Manicure and Face Massage 70067

How to Work up a Business in Town or Country - How to Prepare Creams, Lotions, Bath Salts, etc. - Prices to Charge - The Cost of Starting a Business - Some Valuable Recipes-attractive Side Lines - The Visiting Manicurist

Once a girl has finished her training, the next essential is for her to set to work in the wisest and quickest way to build up a business. The method to be pursued will differ slightly for town and country.

If a manicurist means to start in London or any big provincial centre, her wisest course is to go round to every good hairdresser in a locality she thinks likely and workable and ask if he already has a manicurist, or if he would like to add that attraction to his business on commission or sharing terms.

Almost every high-class hairdresser advertises manicure, and often face massage; but this is rarely part of his own business. It is done in almost every case by a girl who is working quite apart from the hairdressing business, and who gives a moderate commission on each client to the hairdresser.

Profitable Co-Operation

Behind or above a hairdressing saloon there is generally a small room suitable for manicure. This only needs fitting with one or two comfortable chairs, a low chair for the manicurist, and a round, low table for the manicuring "outfit." The fitting up of such a room is quite inexpensive, and any girl anxious to start working in such a manner would be justified in risking a few pounds, and offering to "fit up" the place for herself, if the hairdresser made any difficulties in the matter. It should be easy for a clever, persevering girl to persuade the owner of a business to give her a trial, which will not cost him anything, and will probably bring him in quite a large sum in commissions.

A notice should be put in the window, and several displayed prominently near the shampoo-basins and looking-glasses. Then if a customer, seeing that manicure is done at a reasonable charge, likes to have her finger-nails attended to while her hair is being waved, it is simple for the manicurist to bring her chair and outfit and work in conjunction with the "waver." This is often done in the case of busy women, who thus kill two birds with one stone.

On the other hand, a passer-by who sees "Manicure," and enters the shop for that purpose, may well find that she would like her hair dressed afterwards in tasteful, clean surroundings. That is how one profession helps the other, and both work splendidly together.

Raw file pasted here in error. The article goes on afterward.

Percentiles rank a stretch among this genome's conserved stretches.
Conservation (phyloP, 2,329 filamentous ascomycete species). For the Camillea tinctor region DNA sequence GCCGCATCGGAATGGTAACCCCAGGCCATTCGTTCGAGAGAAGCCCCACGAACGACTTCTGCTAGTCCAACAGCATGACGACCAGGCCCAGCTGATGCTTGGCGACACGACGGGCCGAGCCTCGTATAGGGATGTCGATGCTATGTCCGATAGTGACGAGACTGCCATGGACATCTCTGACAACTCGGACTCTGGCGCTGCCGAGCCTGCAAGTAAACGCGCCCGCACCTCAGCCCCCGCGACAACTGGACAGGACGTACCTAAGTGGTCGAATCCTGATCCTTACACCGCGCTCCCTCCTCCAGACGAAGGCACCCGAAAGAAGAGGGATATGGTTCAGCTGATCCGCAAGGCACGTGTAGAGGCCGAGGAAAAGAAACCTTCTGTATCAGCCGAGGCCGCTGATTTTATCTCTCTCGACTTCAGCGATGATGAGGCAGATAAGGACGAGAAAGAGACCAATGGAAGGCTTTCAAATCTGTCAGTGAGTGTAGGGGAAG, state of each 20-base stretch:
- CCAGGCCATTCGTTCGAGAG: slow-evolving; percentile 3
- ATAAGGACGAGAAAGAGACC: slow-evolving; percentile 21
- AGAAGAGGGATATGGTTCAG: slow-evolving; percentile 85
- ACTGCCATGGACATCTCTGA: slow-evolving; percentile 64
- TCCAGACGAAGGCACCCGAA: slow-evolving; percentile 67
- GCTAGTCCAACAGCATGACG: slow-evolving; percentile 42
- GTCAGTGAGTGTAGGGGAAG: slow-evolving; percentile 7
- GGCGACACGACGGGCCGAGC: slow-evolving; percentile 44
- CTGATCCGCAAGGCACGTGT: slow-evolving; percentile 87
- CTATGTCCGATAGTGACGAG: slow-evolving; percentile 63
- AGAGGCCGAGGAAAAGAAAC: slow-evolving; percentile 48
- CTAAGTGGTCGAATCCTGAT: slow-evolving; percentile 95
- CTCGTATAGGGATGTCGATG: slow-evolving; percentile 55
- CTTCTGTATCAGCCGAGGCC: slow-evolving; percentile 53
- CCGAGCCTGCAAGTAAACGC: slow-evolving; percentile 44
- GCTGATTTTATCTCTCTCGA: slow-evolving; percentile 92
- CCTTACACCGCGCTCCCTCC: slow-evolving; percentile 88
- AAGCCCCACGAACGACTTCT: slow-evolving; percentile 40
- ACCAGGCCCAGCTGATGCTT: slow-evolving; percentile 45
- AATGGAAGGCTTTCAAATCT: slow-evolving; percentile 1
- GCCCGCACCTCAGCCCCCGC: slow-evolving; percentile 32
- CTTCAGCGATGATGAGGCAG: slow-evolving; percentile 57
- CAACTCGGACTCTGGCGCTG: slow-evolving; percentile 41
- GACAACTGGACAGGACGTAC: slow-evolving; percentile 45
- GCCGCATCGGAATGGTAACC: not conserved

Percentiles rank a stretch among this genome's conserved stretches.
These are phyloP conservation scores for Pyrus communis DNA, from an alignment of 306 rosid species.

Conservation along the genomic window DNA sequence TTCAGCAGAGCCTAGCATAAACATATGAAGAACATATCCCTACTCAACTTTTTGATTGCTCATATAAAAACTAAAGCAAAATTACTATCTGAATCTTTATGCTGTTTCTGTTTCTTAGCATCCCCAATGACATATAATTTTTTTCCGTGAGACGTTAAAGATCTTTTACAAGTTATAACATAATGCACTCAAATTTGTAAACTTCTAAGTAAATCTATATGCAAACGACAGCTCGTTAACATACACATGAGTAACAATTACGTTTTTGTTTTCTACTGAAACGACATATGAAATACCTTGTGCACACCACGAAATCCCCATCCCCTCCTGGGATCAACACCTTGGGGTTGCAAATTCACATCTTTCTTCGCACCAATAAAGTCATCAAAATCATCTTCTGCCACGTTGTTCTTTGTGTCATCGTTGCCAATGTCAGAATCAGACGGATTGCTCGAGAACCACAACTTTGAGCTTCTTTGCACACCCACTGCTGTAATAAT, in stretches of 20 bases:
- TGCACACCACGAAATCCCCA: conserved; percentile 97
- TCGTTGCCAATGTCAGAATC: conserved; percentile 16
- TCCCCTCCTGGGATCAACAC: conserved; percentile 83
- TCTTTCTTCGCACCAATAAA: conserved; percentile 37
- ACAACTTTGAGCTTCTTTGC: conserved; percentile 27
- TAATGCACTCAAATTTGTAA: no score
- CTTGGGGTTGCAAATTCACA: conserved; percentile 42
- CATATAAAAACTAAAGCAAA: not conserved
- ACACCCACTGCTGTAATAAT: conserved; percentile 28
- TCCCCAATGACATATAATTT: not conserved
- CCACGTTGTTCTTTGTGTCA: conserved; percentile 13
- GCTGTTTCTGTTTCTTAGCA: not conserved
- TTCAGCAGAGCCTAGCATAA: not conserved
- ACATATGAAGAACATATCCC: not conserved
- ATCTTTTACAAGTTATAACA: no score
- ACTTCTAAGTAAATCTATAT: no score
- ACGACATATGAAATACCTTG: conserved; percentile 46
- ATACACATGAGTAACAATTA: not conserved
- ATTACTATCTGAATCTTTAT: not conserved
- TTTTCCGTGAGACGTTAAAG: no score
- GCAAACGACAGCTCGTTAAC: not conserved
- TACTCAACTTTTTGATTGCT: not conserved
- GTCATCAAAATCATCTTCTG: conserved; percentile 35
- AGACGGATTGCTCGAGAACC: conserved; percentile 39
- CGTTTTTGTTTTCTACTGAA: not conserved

If a girl prefers to start entirely on her own account, she will do better to seek another girl who will join her as partner. Then they can either jointly produce the small capital needed, and halve the profits, or one can provide the capital, and the other - with, perhaps, a large circle of friends - can undertake to provide the greater part of the clientele.

It is not difficult to find one big room, or two small ones, on a first or second floor above a shop. The better the shopping centre the better the manicurist's chance of success. It is wiser to have a room, even if high up, in a good thoroughfare where people are constantly passing and repassing, and actually entering the shops below, than to pay a smaller rental and go out of the big streets into localities that are not shopping centres. Having made a connection, a manicurist may move to a quieter part, and feel that her clients will follow her; but until then she had better remain in as prominent a position as possible.

A signboard must be fixed on the ground floor, as well as a brass plate, with a bell attached, stating the floor on which the manicurist may be found.

Initial Outlay

One pound a week in London, or less in the provinces, should suffice for rental in the case of a girl who is starting in a modest way. There remains the cost of furnishing - roughly speaking, 10 or less - the "outfit," and the purchase of jars and boxes for creams, etc. About 25 capital ought to start a girl who is energetic, and leave her eight or ten weeks in which to see her way clearly and give herself a chance of finding out if her business is likely to pay. If she is clever, at the end of that time she should be doing well.

Many girls prefer to "feel their feet" by working at a hairdresser's first, in order to save a little money and discover how they get on with their customers, and whether they seem likely to succeed. But those who are independent, and perhaps prefer to risk a little, find it better to strike out for themselves at once - with a partner - and if during the first two months or so their profit is not large, it comes ultimately to the same thing as working for a hairdresser, and saving or banking the money in order to start alone later on. Both methods provide experience, and neither should represent a loss.

The greatest attractions a manicurist can offer her customers are pure, home-made

Woman's Work creams, lotions, bath salts, etc. Now, as stated in a previous article (see page 3755, Vol. 6), a girl's trainer will usually show her the basis of creams, etc., without divulging any special secrets of her own discovery.